Today’s New York Times reports on how reporters have discovered a use for Twitter, one of the new microblogging sites that allows you to broadcast messages up to 140 characters long. It seems several reporters “embedded” on the campaign trail have been Twittering their immediate impressions of events as they happen. John Dickerson of Slate.com is one of them and you have the choice of reading his Twitters on the Slate site or of electing to follow him on Twitter and receiving his updates on your phone or Blackberry.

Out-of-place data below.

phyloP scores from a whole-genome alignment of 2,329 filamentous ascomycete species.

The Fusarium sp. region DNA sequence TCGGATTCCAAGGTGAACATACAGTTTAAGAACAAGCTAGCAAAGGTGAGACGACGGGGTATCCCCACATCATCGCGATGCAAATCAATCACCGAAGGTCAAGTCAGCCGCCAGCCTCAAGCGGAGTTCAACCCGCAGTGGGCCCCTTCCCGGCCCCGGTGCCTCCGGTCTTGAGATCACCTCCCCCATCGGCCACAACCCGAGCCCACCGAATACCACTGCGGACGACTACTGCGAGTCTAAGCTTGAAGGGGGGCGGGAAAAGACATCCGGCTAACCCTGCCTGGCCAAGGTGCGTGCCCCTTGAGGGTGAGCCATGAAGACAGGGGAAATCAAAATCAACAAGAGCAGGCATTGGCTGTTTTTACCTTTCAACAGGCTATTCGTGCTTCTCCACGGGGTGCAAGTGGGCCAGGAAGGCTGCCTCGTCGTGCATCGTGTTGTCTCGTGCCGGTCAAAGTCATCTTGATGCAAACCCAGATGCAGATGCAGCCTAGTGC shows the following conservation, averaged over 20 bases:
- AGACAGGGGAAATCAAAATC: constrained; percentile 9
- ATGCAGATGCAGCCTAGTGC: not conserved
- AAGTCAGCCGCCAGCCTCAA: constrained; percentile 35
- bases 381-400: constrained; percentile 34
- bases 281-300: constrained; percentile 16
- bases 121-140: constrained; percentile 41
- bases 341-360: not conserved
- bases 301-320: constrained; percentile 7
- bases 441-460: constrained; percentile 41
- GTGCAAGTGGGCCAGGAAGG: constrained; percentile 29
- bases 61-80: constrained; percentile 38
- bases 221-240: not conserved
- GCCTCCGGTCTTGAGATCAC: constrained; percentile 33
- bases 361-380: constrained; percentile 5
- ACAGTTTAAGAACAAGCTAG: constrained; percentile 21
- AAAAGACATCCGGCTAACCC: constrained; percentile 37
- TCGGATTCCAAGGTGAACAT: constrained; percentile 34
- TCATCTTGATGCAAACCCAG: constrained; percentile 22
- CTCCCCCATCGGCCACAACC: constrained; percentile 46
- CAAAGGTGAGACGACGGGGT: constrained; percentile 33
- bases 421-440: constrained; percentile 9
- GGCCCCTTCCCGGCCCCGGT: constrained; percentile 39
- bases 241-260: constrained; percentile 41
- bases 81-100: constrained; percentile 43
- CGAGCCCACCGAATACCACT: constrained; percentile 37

The trend, which the Times is calling “microjournalism” is one of the first valid responses to the oft-asked question about Twitter: Why would anyone want this? And while 2008 presidential election coverage has a 9-month lifespan, I can easily see microjournalism finding a ready audience among sports fans.
As I’ve noted before, one of the more interesting things about new technology is watching the ways people take them and make them relevant and useful. It’s why the best response to new technology is not scorn but a watchful eye to see where (and if) the popular zeitgeist will take it.